By quarter time, it was done. And the rest of the competition perked up, reached for the bottle of booze, and realised that the Giants had awoken.

    Ironing out the kinks
    It was one quarter, but it was the third straight week where the Giants have looked like we expected they would look coming into the year. There was the first quarter against Richmond in Round 18, a game the Giants ultimately lost once the Tigers were able to put them through the meat grinder and the rain started falling.

    There was the final quarter against a young Fremantle, where GWS had 14 scoring shots to two (nine of them behinds). And there was the first quarter against Melbourne.

    What’s gone wrong? It’s hard to go past the continuity issues as an explanation. The Giants are at their best when running in waves and creating overlap opportunities; their slingshot football complements their strong work at clearances and spoil-happy defence. With absenteeism hitting their forward line particularly hard, that flow would have been much harder to build.

    The loss of Stephen Coniglio to two bouts of an ankle injury has undoubtedly had an outsize impact on the midfield. A flexible inside-outside midfielder, Coniglio is comfortable playing almost every role bar the key positions; his foot skills are suited to both attack and defence, and his body work at stoppages is among the best in the competition.

    Coniglio is quick of foot and mind, and has a hair-trigger handball that creates time and space for his teammates. His return allows Dylan Shiel, Josh Kelly and Lachie Whitfield to spend more time on the outside of the play, and takes the heat off Callan Ward to win the bulk of clearances. In Round 19 and 20, Coniglio led the Giants’ clearance count with nine in each game.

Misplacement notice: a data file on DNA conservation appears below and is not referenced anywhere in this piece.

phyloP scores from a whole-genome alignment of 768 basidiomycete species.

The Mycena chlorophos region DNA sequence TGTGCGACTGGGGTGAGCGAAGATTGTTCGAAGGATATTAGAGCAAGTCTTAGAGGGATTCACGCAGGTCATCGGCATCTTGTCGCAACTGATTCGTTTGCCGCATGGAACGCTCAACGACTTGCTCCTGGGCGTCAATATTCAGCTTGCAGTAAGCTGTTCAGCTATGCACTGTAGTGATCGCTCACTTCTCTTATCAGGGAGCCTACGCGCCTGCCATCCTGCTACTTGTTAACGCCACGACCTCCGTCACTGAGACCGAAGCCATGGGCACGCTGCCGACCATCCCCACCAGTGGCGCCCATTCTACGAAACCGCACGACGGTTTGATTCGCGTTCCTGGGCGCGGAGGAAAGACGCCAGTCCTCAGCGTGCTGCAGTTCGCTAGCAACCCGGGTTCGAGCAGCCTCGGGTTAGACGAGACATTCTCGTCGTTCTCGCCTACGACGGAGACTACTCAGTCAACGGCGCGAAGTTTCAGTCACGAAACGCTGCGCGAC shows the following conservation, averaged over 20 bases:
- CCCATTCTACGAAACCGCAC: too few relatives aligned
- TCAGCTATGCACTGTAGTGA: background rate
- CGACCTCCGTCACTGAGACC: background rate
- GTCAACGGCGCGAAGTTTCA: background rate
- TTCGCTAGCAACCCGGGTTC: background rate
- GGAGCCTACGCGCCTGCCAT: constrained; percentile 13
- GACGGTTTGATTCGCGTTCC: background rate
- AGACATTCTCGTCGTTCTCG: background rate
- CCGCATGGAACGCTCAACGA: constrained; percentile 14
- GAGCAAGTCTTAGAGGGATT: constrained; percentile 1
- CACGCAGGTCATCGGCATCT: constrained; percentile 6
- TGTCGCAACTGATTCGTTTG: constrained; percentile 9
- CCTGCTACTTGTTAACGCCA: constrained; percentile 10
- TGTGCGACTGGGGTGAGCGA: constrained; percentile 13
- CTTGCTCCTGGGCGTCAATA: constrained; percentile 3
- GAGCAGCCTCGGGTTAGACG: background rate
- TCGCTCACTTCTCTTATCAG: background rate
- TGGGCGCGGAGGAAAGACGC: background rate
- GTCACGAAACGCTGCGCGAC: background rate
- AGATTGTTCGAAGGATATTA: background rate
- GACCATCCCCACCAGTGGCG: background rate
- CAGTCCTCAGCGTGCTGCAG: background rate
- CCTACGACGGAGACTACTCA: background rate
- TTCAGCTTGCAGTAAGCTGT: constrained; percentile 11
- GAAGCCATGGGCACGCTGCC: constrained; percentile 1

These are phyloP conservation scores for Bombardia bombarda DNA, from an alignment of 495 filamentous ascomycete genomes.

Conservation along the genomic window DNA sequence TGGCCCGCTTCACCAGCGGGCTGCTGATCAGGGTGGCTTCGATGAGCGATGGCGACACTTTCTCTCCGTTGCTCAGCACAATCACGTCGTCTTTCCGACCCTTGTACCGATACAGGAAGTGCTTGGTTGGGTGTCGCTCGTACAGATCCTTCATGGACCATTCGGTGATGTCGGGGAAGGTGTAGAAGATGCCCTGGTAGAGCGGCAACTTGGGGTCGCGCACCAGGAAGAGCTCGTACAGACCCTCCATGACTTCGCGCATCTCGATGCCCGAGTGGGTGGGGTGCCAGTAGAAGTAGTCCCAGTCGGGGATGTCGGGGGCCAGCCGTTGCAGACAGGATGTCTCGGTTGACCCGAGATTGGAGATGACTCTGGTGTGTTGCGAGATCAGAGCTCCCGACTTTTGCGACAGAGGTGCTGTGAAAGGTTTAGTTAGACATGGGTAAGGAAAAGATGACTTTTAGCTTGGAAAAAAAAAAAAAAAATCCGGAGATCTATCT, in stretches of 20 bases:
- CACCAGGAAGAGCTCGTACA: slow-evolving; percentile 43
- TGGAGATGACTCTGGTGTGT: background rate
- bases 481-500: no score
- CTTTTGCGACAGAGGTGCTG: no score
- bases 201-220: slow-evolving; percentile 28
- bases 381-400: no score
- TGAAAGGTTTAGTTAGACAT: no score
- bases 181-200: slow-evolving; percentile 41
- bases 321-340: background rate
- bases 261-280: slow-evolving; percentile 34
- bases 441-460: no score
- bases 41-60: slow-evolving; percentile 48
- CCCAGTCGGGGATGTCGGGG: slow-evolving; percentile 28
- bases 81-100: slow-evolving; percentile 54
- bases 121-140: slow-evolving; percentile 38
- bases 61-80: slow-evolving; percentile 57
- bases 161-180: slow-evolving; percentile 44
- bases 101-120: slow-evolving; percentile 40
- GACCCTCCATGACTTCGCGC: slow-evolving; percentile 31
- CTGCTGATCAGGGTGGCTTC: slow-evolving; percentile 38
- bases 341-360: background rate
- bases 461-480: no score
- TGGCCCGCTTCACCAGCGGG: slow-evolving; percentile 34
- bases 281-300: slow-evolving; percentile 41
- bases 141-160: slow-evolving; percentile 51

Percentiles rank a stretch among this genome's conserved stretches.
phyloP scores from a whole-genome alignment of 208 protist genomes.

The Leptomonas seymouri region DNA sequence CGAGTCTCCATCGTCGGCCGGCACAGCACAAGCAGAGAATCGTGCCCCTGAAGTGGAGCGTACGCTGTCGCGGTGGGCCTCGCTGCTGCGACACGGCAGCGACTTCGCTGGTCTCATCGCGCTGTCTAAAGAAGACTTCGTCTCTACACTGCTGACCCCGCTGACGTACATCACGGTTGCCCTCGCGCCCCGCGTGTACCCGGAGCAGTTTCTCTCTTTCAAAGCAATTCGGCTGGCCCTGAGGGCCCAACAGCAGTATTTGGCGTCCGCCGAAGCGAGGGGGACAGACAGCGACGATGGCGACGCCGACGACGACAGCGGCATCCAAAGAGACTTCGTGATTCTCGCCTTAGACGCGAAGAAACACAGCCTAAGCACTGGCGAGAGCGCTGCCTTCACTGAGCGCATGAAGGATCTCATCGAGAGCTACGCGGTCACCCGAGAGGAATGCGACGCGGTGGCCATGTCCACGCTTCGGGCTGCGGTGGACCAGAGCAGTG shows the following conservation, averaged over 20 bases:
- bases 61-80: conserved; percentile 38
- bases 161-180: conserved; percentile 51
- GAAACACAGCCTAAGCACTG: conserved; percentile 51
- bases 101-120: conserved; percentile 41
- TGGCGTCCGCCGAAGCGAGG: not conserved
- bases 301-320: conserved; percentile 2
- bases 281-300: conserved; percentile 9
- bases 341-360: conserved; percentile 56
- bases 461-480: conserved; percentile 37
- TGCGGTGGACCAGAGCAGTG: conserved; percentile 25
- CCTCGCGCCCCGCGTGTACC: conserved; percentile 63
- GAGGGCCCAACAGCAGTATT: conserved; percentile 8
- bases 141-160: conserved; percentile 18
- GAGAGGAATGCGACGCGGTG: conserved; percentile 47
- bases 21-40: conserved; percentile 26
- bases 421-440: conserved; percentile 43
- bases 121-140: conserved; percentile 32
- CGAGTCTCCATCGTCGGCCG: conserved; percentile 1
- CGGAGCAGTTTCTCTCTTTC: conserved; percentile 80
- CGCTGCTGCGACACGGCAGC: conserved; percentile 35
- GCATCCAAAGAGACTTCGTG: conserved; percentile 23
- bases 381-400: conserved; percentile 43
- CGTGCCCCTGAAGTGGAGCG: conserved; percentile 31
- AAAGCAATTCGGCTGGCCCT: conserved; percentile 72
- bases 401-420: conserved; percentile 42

Jeremy Cameron GWS Giants AFL 2017

    (AAP Image/Julian Smith)

    The Giants have scrambled well down back, making up for the loss of critical piece Matt Buntine (from my perspective) and the loss for a significant chunk of the season of Nick Haynes. The aforementioned Corr has made good on his draft pedigree after finding himself stuck behind the rest of the Giants’ defensive set.

    Adam Tomlinson has quietly emerged as one of the best young key defenders in the game, after starting his career as a utility forward-wingman, learning the art of the spoil from Picasso himself, Phil Davis. Their small defenders, Nathan Wilson and Zac Williams, are two of the most incisive and threatening attacking kickers in the game, which the rest of the competition has cottoned on to after the duo were able to slip under the radar for much of the past 18 months.

    Continuity takes time to build, but fortunately for the Giants, they have three more games to work their first choice team into form. With the impending return of their remaining pieces, they look to be reaching full power at the pointy end of the year.

    Where will it take them? We will have a firm idea after Friday night. The Dogs have played themselves into some form, but the Giants have the game to match them in tight; neither side would put their forward lines up in lights as a strength, while the Giants settled back line is in stark contrast to the very raw unit of last year’s premiers.

    GWS should make good on their favouritism, particularly on the flashes of peak form we’ve seen in the past three weeks. From there a win against a fast-fading West Coast will follow, and the Cats might cease to exist as a football club by Round 23 if we believe recent media reports.

    A top-four spot looks a certainty, and a top two spot well within reach. From there, the Giants – this year’s premiership certainty that suddenly wasn’t – could run the slate and win it all anyway.

    For all the consternation about how stacked GWS looked coming in, which gave way to relief at fleeting signs of mortality around the middle of the year, here we are, with three rounds remaining in the most even of seasons, with the team everyone thought would win it all in a position to do just that.

    Football is a funny game.

    Ryan Buckland
    Ryan Buckland

    As an economist, Ryan seeks to fix the world's economic troubles one graph at a time. As a sports fan, he's always looking one or two layers beneath the surface to search for meaning, on and off the field. You can follow Ryan here.